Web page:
Francisco de Quevedo: Rome Entombed in its Ruins (From Spanish)

This is a poem that, fittingly, has a long history of surviving in translation and cross-linguistic imitation. Quevedo's Spanish is a paraphrase of a French poem by Du Bellay "Nouveau venu qui cherches Rome en Rome", which is in turn itself a paraphrase of Janus Vitalis Qui Romam in media quaeris novus advena Roma. Other variations on the "Rome is no more in Rome" theme proliferated over the centuries in Europe, often as translations or paraphrases of either Vitalis', Du Bellay's or Quevedo's versions, but occasionally as freer adaptations of the theme, in a number of languages including English, Russian, Polish and others. I'll be translating Du Bellay's and Vitalis' poems soon, and perhaps write a more extended discussion of the theme (and its permutations) to accompany them. Thanks are due to John Emerson who handily assembled many of these poems together in one place, including the hard-to-get-to Latin poem by Vitalis.

Rome Entombed in its Ruins
By Francisco De Quevedo
Translated by A.Z. Foreman

You look for Rome in Rome, O peregrine!
     And find in Rome that Rome Herself is gone:
     The walls She flaunted are a corpse of stone,
     A tomb for its own self, the Aventine.
Here rests, where once it reigned, the Palatine
     And those medallions scoured by Time show more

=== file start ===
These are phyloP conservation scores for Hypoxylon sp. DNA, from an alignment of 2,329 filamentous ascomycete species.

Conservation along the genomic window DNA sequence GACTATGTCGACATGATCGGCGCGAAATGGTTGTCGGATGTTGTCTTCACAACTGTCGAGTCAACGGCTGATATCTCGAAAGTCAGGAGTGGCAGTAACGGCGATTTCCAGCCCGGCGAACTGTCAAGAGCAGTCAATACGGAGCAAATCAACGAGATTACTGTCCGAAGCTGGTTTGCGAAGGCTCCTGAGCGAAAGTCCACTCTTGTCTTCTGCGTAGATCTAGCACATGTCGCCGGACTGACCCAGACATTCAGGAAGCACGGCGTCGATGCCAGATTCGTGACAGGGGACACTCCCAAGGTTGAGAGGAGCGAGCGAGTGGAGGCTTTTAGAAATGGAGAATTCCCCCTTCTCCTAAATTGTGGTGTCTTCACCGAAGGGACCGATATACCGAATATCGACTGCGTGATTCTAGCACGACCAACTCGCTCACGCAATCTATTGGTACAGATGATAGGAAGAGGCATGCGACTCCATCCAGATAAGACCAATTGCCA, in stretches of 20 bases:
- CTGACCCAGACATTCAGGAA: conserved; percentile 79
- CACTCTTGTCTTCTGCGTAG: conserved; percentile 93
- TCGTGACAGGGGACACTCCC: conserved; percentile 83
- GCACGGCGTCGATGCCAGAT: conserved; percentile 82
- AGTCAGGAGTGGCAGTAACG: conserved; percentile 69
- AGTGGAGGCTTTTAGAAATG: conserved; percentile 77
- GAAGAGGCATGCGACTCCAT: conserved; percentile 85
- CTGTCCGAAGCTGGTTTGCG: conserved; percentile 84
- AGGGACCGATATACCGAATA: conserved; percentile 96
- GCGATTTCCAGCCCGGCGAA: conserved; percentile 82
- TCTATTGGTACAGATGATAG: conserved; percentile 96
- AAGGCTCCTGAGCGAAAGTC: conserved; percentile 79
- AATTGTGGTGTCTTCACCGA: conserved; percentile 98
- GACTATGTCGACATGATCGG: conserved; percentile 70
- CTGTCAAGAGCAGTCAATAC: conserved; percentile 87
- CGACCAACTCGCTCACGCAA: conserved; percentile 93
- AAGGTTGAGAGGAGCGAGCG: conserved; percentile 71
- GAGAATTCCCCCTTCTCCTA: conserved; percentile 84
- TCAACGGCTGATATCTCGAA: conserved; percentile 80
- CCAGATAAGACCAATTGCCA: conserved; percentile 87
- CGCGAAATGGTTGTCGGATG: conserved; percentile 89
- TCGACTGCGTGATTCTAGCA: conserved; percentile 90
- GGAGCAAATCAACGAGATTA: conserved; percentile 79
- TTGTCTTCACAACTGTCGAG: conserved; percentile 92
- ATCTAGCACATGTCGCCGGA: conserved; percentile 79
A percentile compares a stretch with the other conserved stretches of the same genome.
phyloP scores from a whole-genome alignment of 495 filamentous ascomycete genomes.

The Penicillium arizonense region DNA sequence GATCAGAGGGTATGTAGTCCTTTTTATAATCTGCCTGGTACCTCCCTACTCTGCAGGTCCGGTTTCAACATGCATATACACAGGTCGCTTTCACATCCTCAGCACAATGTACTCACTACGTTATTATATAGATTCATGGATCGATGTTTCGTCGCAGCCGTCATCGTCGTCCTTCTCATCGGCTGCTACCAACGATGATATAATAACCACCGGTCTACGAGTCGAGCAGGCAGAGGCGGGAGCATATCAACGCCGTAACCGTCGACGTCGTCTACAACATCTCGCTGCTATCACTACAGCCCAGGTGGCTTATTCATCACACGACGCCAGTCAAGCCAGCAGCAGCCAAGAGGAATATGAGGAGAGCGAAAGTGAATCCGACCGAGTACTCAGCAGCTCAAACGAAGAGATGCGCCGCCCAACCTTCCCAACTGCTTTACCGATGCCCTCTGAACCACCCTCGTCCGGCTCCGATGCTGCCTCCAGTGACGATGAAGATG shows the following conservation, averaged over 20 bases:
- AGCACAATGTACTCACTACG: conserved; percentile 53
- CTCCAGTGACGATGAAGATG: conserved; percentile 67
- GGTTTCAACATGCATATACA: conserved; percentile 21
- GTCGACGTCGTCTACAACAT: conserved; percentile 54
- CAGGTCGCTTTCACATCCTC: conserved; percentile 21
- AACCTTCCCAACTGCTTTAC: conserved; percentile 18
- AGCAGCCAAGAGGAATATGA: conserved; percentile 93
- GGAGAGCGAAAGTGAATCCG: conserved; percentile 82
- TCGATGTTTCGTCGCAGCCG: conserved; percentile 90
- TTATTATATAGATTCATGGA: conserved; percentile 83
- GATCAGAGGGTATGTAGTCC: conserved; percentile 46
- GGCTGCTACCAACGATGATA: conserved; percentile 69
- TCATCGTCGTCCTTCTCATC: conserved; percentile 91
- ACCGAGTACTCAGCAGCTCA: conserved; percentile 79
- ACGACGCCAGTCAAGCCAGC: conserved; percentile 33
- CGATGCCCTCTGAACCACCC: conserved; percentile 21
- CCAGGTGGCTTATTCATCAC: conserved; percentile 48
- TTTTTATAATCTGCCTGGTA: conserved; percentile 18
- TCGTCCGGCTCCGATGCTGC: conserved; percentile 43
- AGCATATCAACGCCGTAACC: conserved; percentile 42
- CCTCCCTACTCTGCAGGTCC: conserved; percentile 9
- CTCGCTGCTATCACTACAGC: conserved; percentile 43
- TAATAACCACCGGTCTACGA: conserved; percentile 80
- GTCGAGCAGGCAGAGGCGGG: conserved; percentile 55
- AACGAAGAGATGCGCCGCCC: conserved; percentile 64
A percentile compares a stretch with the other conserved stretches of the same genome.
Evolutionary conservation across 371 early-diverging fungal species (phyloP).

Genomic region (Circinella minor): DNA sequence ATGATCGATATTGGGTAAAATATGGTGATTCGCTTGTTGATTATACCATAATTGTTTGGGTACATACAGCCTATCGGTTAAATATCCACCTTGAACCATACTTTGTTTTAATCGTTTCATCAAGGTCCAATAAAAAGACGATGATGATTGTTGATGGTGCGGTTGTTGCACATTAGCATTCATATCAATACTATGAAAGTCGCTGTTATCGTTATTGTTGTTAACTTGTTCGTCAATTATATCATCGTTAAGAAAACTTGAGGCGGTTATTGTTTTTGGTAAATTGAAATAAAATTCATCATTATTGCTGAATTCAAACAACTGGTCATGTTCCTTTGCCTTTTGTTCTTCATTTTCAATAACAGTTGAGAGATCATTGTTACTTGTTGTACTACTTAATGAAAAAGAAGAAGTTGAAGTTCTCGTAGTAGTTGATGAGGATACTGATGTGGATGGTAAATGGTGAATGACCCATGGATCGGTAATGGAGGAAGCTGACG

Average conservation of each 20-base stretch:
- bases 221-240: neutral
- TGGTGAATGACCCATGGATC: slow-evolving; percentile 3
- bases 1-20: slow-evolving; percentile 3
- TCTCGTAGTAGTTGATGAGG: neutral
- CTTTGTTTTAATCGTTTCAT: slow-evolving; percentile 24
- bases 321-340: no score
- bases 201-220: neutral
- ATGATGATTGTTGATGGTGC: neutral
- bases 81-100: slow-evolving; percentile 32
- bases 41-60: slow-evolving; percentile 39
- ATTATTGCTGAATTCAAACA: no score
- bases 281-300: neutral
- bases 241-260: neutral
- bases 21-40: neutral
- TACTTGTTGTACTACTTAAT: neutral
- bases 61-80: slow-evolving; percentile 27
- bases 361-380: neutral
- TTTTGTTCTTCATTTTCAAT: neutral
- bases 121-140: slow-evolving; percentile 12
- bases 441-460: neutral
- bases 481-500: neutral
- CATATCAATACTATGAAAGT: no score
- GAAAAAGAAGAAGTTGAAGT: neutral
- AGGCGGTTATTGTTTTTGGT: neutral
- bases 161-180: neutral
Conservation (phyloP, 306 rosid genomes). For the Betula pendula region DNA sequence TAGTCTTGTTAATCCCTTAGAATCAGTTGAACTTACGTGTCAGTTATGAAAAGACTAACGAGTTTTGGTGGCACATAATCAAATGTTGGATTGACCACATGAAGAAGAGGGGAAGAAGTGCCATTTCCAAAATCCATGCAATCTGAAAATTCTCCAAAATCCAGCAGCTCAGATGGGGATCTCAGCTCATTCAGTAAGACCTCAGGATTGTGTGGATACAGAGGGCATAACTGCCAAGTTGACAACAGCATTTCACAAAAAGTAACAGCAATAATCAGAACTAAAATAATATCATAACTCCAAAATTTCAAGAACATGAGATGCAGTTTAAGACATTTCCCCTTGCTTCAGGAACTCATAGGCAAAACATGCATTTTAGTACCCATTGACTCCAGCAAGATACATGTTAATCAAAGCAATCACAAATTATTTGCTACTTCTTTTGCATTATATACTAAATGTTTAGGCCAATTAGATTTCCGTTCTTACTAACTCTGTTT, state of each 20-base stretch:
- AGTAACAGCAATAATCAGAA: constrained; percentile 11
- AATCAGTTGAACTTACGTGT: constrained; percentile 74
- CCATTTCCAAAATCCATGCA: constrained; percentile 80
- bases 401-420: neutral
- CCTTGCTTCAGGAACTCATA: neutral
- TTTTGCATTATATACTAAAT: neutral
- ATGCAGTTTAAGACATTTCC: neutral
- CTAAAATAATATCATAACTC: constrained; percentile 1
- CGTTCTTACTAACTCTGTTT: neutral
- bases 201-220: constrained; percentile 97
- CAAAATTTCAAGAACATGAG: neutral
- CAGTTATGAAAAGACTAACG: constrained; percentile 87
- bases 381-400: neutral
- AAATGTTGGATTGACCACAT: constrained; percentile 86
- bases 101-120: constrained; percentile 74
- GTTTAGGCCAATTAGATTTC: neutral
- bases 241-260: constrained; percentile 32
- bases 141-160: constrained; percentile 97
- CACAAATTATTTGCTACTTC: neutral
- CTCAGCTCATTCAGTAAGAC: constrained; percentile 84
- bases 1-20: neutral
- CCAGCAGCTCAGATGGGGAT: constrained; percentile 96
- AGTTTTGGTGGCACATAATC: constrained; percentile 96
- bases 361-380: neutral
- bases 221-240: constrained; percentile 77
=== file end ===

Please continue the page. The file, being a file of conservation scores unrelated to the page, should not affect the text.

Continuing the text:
Old battle damage from the constant war
     Of ages, than the escutcheoned Latin sign.
Only the Tiber has remained, whose flow
     Watered the town's growth, weeping at its grave  
     A teary stream in mournful tones of woe.
O Rome in beauty and greatness of Thy past
     All that stood firm has fled, and nothing save
     What runs in transience remains to last.

The Original:

A Roma Ensepultada En Sus Ruinas

Buscas en Roma a Roma oh peregrino!
y en Roma misma a Roma no la hallas:
cadáver son las que ostentó murallas
y tumba de sí proprio el Aventino.

Yace donde reinaba el Palatino
y limadas del tiempo, las medallas
más se muestran destrozo a las batallas
de las edades que Blasón Latino.

Sólo el Tibre quedó, cuya corriente,
si ciudad la regó, ya sepultura
la llora con funesto son doliente.

Oh Roma en tu grandeza, en tu hermosura,
huyó lo que era firme y solamente
lo fugitivo permanece y dura!

No comments:

Post a Comment

There was an error in this gadget